Wisconsin Beachgoers: Be aware of risks blue-green algae poses to you and your pets

Local News
Early blue green algae on Lake Winnebago_7691296691995888940

(WFRV) – Before you take a dip in the lake this weekend, the Wisconsin Department of Natural Resources (DNR) is reminding beachgoers and their pets to watch for blue-green algae and know the risks. 

According to the DNR, blue-green algae can cause illness to people and pets if swallowed or inhaled in water droplets, or irritation if rubbed on the skin under clothing, so Wisconsinites planning to sit lakeside this weekend should stay cautious.

DNR officials report that blue-green algae are bacteria often referred to as “pond scum.” Blue-green algae are most often green but can also be blue, tan, reddish-purple, or brown. Authorities say blue-green algae generally grow in lakes, ponds, and slow-moving streams when the water is warm and enriched with nutrients.

The DNR is encouraging residents to use the following tips to stay safe while enjoying a swim:

  • Do not swim in water that looks like “pea soup,” green or blue paint, or that has a scum layer or puffy blobs floating on the surface.
  • Do not boat, water ski, etc., over such water (people can be exposed through inhalation).Do not let children play with scum layers, even from shore.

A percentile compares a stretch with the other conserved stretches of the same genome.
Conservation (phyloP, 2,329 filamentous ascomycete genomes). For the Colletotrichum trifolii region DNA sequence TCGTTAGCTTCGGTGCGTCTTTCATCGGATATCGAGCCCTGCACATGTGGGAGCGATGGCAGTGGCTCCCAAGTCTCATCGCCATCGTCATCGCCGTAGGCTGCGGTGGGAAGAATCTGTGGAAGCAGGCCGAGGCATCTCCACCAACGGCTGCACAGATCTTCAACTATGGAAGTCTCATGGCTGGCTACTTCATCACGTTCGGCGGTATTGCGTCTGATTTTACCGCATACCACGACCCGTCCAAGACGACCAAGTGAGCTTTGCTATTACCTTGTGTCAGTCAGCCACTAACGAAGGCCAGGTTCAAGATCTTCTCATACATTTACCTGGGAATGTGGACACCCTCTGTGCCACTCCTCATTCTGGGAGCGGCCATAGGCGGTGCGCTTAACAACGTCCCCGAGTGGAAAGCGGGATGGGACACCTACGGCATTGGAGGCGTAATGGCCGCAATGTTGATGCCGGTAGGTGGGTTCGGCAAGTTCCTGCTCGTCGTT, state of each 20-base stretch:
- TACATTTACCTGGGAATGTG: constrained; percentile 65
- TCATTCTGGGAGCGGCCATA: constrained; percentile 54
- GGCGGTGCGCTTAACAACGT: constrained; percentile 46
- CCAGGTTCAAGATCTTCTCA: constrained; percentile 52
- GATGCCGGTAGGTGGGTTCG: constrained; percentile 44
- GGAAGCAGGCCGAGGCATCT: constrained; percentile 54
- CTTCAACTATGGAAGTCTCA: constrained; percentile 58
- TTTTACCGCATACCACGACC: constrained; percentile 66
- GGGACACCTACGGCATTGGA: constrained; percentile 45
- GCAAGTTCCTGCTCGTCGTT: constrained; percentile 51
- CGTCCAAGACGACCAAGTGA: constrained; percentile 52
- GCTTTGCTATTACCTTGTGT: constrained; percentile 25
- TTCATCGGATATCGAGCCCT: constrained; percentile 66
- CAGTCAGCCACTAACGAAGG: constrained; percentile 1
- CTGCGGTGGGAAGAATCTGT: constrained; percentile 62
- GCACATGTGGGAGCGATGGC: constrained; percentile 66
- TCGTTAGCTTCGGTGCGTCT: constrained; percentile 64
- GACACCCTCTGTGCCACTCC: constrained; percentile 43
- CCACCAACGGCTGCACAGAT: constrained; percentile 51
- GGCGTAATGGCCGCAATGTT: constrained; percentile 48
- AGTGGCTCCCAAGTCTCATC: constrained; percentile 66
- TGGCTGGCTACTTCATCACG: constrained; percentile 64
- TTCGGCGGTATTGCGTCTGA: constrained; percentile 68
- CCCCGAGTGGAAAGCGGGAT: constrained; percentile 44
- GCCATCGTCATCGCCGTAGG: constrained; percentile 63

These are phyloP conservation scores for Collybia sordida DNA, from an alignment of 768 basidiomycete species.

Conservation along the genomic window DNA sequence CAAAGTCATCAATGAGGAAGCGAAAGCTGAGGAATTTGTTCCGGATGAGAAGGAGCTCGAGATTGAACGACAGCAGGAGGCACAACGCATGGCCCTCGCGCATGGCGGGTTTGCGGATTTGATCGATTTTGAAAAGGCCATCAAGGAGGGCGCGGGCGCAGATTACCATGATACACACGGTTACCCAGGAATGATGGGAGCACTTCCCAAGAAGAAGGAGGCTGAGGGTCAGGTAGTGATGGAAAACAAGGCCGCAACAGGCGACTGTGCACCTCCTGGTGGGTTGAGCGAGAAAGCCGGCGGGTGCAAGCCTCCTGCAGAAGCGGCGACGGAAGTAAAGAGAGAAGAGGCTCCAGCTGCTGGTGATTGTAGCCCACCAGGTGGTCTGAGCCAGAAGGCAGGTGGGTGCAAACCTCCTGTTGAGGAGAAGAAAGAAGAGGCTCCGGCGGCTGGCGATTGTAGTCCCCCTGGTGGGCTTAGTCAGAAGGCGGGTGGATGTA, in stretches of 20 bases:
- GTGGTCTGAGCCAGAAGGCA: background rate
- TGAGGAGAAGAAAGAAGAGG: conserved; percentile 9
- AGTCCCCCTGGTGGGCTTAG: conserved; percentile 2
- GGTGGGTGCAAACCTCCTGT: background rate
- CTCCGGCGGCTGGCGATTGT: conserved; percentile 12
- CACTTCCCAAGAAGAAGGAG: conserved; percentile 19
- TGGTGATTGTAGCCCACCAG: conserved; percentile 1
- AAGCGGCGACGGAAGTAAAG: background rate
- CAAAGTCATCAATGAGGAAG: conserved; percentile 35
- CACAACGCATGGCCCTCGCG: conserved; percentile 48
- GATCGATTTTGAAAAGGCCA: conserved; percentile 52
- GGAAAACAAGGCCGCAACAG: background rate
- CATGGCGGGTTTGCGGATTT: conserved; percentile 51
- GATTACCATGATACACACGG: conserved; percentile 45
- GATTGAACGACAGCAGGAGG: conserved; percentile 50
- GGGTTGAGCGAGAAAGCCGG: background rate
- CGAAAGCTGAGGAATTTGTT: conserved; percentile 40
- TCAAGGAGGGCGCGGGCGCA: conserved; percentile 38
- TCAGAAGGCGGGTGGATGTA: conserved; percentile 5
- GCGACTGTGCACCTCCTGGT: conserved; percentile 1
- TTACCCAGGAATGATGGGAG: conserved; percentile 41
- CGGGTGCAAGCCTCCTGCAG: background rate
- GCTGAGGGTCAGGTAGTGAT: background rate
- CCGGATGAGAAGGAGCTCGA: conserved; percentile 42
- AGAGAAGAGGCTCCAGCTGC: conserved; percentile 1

• Do not let pets or livestock swim in, or drink, waters experiencing blue-green algae blooms.
  • Always take a shower after encountering any surface water (whether or not a blue-green algae bloom appears to be present; surface waters may contain other species of potentially harmful bacteria and viruses).
  • Try to avoid swallowing lake water, no matter how clean it looks, since it may have bacteria, viruses, or parasites in it that could make you sick.

Blue-green algae not only poses a risk to people but also to pets. Officials say that if pets consume large quantities of blue-green algae, and if those blue-green algae happen to be producing toxin(s), their pets can become very ill, and even die.

To ensure your pets are safe, the DNR is giving Wisconsinites some tips to follow: 

  • Do not let pets swim in, or drink, waters experiencing blue-green algae blooms or noticeably green water.
  • Keep dogs out of shallow, stagnant waters where blue-green algae may be growing on the bottom and dislodged by disturbance. If people shouldn’t swim there, dogs shouldn’t either.
  • Always offer fresh, clean water for pets to drink instead of lake water.
  • Always wash dogs off with clean water immediately after they swim, so they don’t lick any algae from their fur.
  • Supervise pets when they are outside so they don’t eat algal scum accumulated on the shore, floating mats of algae or drink lake water.
  • If a pet eats grass, avoid using lake water for lawn irrigation if blooms are present.
  • If there’s any doubt about what is in the water, keeping pets out is the safest course of action.

Officials note that symptoms of water intoxication and heatstroke in dogs include vomiting, diarrhea, lethargy, and loss of coordination. The DNR is also asking the public to report significant blue-green algae blooms at DNRHABS@wisconsin.gov

For more information on blue-green algae, including symptoms of exposure and environmental concerns, visit the DNR Blue-Green Algae webpage.

Copyright 2021 Nexstar Media Inc. All rights reserved. This material may not be published, broadcast, rewritten, or redistributed.

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